Citizen Reporter
Reporter
3 minute read
14 Jun 2022
8:10 pm

Concern raised over Parliament’s two-month break after Electoral Bill extension

Citizen Reporter

Starting Wednesday until mid-August, MPs will be on recess.

An IEC official assists a citizen to vote in Mitchell’s Plain. Picture: Gallo Images/Die Burger/Jaco Marais

Parliament’s two-month break has sparked some concern on whether the Electoral Amendment Bill will be finalised in time after being given an extension.

Last Friday, the National Assembly was granted a six-month extension by the Constitutional Court (ConCourt) in order to amend the Electoral Act 73 of 1998.

The extension – until 10 December 2022 – will afford time for the Portfolio Committee on Home Affairs to amend the Act to allow independent candidates to stand in national and provincial elections in the future.

‘Flawed process’

Advocacy group My Vote Counts (MVC) on Monday welcomed the extension, but argued that the Amendment Bill in its current form was flawed “because its process has been marred by delays and a shallow public participation process”.

“Considering these failures, it’s clear that there has been little political will to finalise this process.

“This is of serious concern considering that this is one of the most important legislative endeavours since the dawn of our democracy,” the organisation said on Monday.

ALSO READ: Parliament to proceed with Electoral Amendment Bill as deadline edges closer

“The Bill could fundamentally change how we vote, who represents us and how decisions are made on our behalf. The integrity, therefore, of the process in the next six months cannot afford to be jeopardised,” MVC added.

Parliament filed its papers to the ConCourt on 25 April requesting for a deadline extension, which came after the committee indicated that it needed more time – at least six months – to undertake an “extensive and meaningful” public participation process.

MVC has since asked the committee’s chairperson for information on how the “flaws” will be addressed over the next six months.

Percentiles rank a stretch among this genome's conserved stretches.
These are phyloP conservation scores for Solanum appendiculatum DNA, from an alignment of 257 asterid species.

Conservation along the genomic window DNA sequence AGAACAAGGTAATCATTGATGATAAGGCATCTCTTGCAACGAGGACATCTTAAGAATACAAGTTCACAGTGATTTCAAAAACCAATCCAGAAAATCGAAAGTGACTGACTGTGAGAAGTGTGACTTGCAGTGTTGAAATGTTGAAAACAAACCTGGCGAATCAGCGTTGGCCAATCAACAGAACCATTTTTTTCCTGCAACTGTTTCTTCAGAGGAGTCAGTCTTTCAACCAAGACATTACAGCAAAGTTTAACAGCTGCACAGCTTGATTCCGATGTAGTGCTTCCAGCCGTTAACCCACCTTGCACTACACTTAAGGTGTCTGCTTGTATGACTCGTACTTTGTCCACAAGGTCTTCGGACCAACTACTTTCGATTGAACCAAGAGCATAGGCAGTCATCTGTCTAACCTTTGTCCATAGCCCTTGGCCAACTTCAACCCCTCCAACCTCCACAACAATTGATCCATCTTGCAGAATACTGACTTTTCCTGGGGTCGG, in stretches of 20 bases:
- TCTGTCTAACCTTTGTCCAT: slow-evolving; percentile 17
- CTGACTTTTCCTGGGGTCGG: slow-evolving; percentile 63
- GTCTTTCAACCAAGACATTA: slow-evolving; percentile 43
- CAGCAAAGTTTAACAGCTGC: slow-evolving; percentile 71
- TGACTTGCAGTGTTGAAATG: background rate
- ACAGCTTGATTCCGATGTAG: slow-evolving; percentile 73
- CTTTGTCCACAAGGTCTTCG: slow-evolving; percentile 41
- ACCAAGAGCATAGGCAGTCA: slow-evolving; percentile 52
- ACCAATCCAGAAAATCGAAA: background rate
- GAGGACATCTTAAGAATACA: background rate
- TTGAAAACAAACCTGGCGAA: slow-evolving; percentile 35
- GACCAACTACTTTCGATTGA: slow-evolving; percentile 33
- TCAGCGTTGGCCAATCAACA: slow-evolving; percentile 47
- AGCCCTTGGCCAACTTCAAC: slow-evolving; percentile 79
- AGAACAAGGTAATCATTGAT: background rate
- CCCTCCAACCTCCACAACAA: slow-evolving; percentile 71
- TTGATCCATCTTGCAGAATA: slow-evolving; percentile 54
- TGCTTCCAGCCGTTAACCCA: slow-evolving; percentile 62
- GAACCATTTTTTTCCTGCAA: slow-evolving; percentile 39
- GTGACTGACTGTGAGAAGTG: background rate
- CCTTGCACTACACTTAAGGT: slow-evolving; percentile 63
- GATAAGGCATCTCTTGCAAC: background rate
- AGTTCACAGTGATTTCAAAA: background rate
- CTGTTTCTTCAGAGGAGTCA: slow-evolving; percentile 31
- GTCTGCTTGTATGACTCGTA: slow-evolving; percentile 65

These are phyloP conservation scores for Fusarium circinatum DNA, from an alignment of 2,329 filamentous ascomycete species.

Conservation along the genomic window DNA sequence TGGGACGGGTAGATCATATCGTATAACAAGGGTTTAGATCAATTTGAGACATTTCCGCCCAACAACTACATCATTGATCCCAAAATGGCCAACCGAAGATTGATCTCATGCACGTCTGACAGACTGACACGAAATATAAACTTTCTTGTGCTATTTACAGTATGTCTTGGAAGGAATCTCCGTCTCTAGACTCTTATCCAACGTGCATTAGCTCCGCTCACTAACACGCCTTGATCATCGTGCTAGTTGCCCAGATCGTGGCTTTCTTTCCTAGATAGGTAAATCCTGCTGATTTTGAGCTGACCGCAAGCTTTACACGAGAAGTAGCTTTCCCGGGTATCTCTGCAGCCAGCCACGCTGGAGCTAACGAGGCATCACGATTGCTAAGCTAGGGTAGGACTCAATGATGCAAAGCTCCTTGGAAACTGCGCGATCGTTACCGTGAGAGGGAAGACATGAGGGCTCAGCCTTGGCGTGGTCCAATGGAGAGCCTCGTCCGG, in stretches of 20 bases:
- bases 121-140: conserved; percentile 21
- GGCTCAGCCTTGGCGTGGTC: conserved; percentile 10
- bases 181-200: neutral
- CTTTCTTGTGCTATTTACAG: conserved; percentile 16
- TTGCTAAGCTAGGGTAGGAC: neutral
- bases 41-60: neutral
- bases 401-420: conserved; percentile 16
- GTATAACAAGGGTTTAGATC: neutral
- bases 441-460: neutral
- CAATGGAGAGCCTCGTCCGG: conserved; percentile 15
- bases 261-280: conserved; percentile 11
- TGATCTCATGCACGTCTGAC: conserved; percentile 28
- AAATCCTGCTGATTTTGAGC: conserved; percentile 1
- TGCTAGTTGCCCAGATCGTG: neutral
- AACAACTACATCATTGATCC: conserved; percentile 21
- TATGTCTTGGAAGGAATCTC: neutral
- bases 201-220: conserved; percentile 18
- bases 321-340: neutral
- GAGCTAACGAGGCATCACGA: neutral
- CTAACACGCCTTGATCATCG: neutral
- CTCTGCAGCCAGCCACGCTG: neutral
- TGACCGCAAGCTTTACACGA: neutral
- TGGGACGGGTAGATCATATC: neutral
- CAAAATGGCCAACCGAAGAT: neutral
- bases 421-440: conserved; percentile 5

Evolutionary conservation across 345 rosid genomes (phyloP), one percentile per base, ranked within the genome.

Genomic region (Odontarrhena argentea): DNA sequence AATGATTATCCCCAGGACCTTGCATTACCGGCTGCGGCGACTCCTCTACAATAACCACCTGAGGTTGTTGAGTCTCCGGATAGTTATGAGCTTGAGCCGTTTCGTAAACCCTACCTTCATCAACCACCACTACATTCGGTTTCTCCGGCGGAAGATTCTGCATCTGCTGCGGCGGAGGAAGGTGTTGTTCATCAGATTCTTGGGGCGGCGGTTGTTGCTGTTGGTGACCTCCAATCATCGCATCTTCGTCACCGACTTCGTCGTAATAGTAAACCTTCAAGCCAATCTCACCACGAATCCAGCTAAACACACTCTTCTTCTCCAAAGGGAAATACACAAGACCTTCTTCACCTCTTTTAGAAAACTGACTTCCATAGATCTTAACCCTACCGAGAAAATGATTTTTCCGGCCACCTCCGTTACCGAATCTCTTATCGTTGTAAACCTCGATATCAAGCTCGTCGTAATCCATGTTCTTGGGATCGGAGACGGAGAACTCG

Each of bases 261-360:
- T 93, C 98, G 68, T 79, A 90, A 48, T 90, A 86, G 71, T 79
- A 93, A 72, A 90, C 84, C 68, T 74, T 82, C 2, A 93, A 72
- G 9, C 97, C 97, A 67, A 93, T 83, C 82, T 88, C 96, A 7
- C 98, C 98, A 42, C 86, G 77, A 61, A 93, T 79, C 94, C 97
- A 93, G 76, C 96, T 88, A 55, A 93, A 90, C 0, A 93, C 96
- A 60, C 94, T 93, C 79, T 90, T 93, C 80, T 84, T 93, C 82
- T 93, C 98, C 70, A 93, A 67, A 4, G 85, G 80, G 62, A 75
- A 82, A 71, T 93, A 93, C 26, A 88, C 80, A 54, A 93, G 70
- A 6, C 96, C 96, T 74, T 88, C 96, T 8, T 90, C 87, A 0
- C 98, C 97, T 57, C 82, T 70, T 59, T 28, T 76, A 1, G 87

Recess

The advocacy group said it was concerned on whether the latest deadline would be met as MPs will go on a two-month recess – starting on Wednesday until mid-August.

“We are especially concerned as Parliament will be on a two-month recess from 15 June to 15 August 2022. We will closely follow the Electoral Amendment Bill process in the upcoming months.

“Further, we call on Parliament to give priority to the Electoral Amendment Bill, especially as we move towards the 2024 General Elections,” the organisation said.

READ MORE: ‘New Electoral Act could just be a sneaky way to steal power’ from voters

Parliament has already said it plans to send the Bill to President Cyril Ramaphosa by the end of September.

“Parliament will use this extension period to finalise the Bill. It is anticipated that the Bill will be sent to the president for assent by end September, so as to leave sufficient time for the president to remit the Bill to Parliament should he have any constitutional concerns,” Parliament spokesperson Moloto Mothapo said in a statement last Friday.

Invalidity ruling

The ConCourt on 11 June 2020 ruled that Section 19 of the Electoral Act was unconstitutional for not allowing independent candidates to contest provincial and national elections.

In its ruling, the court suspended its order of the Act’s invalidity for 24 months until 10 June, which then required Parliament to make the necessary amendments “to remedy the defect giving rise to the unconstitutionality” in this period.

READ MORE: Proposed electoral Bill is ‘inconsistent’, warns elections analyst

Parliament, however, argued for an extension because the Bill was only introduced to the National Assembly on 10 January 2022 – leaving the committee with “only five months to process a bill of such public significance and interest”.

The case was brought by the civil organisation New Nation Movement (NNM) to the apex court in 2019, requesting that independent candidates be allowed to stand as lawmakers in the National Assembly and provincial legislatures.